The spectrum situation for mobile services in the US has always been different from much of the rest of the world. More often than not, US network operators have to cobble together 5 and 10 MHz chunks of spectrum for their customers while in the rest of the world, aggregating 20 MHz channels is the norm rather than the exception. For 5G, the US again took a different path with mixed results so far. However, it now seems to be partly changed to match the rest of the world.
3.5 GHz Pioneer Band Spectrum
In Europe and Asia, all network operators that have launched 5G so far have done so in more or less massive chunks of spectrum in the 3.5 GHz that they had recently bought. Bandwidths of 80-100 MHz make sense here as otherwise the difference to current 4G LTE networks is too little to show a benefit and a real improvement. So in Europe and Asia, a total of 300-400 MHz have been given out to network operators depending on the country and circumstances.
mmWave in the US
In the US the main focus for 5G has been on mmWave in the double GHz range so far with significantly different propagation characteristics, especially when it comes to range. It looks like deployment in practice is rather challenging, one doesn’t see a lot of positive real live reports so far. The only exception is Sprint, who have rolled out their 5G network in the 2.5 GHz range where they have tons of spectrum. Much better for range and coverage if they can aggregate enough. The details of this are for a different post.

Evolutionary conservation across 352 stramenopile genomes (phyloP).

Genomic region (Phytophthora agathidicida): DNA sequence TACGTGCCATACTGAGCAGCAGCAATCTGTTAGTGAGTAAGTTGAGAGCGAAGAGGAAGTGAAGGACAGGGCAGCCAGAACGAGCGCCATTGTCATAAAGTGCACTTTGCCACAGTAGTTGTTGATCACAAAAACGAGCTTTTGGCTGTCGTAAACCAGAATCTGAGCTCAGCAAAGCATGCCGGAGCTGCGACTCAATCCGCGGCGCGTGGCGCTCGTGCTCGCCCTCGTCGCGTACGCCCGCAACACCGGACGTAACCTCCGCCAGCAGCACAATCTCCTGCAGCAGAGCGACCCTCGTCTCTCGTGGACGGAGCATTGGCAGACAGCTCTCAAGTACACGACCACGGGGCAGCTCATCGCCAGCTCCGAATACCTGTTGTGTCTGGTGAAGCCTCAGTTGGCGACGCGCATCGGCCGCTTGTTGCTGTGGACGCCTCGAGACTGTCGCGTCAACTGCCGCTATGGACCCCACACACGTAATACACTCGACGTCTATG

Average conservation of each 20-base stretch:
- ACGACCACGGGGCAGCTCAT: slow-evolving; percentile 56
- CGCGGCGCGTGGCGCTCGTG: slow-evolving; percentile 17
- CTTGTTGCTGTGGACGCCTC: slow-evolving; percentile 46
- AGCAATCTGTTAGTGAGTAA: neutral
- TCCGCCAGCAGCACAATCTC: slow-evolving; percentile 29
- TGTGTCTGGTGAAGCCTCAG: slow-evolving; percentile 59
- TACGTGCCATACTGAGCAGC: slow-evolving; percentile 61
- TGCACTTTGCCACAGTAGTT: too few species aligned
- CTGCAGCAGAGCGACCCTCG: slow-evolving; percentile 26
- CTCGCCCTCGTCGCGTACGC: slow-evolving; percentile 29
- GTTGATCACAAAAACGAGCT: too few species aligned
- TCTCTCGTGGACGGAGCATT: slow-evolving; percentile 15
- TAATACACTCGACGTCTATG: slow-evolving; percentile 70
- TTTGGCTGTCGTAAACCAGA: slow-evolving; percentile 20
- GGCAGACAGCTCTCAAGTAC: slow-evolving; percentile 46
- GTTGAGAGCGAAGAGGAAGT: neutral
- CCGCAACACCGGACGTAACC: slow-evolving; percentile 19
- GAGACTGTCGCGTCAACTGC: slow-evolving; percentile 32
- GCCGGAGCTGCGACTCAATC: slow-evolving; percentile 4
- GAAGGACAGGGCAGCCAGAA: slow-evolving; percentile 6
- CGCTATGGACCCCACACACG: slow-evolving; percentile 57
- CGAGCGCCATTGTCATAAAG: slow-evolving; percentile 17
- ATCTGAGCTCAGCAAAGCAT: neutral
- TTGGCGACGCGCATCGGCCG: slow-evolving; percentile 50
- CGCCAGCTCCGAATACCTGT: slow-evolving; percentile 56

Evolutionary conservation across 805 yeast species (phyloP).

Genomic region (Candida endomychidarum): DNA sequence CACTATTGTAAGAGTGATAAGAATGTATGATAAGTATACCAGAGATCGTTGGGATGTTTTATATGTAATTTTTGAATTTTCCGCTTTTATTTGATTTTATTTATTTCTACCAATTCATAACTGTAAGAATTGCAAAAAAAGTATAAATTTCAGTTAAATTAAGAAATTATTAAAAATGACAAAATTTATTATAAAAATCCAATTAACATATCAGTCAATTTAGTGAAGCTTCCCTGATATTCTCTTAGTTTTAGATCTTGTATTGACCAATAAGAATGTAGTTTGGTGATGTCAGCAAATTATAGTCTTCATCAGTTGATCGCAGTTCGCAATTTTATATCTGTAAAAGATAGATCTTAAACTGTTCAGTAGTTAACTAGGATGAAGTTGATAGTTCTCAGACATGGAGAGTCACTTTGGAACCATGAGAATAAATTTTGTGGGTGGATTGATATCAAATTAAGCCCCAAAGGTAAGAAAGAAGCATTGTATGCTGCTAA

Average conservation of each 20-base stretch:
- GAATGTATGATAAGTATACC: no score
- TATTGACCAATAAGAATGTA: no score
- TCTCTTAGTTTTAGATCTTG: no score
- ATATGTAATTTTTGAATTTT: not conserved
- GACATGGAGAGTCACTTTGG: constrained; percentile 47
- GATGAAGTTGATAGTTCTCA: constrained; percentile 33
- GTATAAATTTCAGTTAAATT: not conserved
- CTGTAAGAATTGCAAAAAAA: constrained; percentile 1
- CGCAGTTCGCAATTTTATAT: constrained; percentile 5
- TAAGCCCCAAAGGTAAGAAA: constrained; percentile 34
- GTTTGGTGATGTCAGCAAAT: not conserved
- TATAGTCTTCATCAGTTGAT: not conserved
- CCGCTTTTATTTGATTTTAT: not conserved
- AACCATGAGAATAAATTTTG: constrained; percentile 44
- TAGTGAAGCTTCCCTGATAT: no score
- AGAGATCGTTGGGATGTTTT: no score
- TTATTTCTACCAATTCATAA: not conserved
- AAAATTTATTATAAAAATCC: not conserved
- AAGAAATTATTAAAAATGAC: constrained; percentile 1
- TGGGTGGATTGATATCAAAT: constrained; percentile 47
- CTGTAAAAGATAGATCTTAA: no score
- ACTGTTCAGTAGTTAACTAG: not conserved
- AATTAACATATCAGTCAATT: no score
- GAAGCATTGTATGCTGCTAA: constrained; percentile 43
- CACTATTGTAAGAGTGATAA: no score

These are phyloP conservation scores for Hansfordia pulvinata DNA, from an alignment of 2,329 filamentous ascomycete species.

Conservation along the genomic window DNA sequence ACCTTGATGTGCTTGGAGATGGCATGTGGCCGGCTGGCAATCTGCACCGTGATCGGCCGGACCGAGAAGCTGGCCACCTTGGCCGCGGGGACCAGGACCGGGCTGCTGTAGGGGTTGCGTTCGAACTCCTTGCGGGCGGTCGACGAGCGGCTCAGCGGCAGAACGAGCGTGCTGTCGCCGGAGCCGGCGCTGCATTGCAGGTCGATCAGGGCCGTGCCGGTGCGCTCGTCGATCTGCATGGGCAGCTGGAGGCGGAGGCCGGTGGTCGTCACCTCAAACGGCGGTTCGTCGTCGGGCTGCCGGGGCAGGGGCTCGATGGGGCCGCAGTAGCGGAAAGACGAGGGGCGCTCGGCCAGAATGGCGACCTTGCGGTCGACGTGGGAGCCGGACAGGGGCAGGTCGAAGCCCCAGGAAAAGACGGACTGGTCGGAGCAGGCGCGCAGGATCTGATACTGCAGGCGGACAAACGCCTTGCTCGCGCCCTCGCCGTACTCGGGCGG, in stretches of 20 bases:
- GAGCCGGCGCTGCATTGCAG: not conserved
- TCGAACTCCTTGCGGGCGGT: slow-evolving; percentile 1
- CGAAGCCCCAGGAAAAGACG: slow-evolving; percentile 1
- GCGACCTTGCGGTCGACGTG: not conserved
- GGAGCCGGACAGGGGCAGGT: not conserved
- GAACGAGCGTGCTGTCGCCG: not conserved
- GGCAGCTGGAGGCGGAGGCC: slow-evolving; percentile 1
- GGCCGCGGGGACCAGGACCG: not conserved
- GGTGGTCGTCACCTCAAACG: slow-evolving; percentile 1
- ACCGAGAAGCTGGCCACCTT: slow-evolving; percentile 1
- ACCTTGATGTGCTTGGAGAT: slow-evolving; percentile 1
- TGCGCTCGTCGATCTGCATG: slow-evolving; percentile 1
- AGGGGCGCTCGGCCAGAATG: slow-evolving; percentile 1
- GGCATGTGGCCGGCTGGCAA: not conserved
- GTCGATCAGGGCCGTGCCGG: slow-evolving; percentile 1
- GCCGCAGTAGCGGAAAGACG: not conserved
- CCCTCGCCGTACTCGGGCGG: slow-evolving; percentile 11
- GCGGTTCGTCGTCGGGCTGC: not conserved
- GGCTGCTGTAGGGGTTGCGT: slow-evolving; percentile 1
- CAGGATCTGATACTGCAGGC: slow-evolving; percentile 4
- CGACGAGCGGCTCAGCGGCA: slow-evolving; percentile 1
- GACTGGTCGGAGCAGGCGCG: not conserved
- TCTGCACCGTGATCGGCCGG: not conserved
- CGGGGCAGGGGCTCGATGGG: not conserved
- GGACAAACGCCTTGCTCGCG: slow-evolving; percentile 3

But what US network operators (except Sprint) were lacking so far was additional sub-6 GHz spectrum in massive quantities. 5G in 10 MHz of spectrum in the 600 MHz range does not count! It seems that reality is slowly leaking through, however, and, according to this post, the FCC is now proposing an auction of 3.5 GHz spectrum in mid-2020. But instead of 300-400 MHz like in the EU and Asia, they will only put 150 MHz on the block (3550 – 3700 MHz). It’s better than nothing but even in the best case scenario with only 2 operators bidding, each will ‘only’ get 70 MHz. Compared to the 5 to 10 MHz chunks used today, that’s much better, but compared to the rest of the world, 150 MHz of additional spectrum is not very much.
It will be interesting to see how this develops. At least this ‘new’ band is a subset of the larger band n78 used in Europe and Asia today so no new hardware will be needed in devices to support such deployments in the US.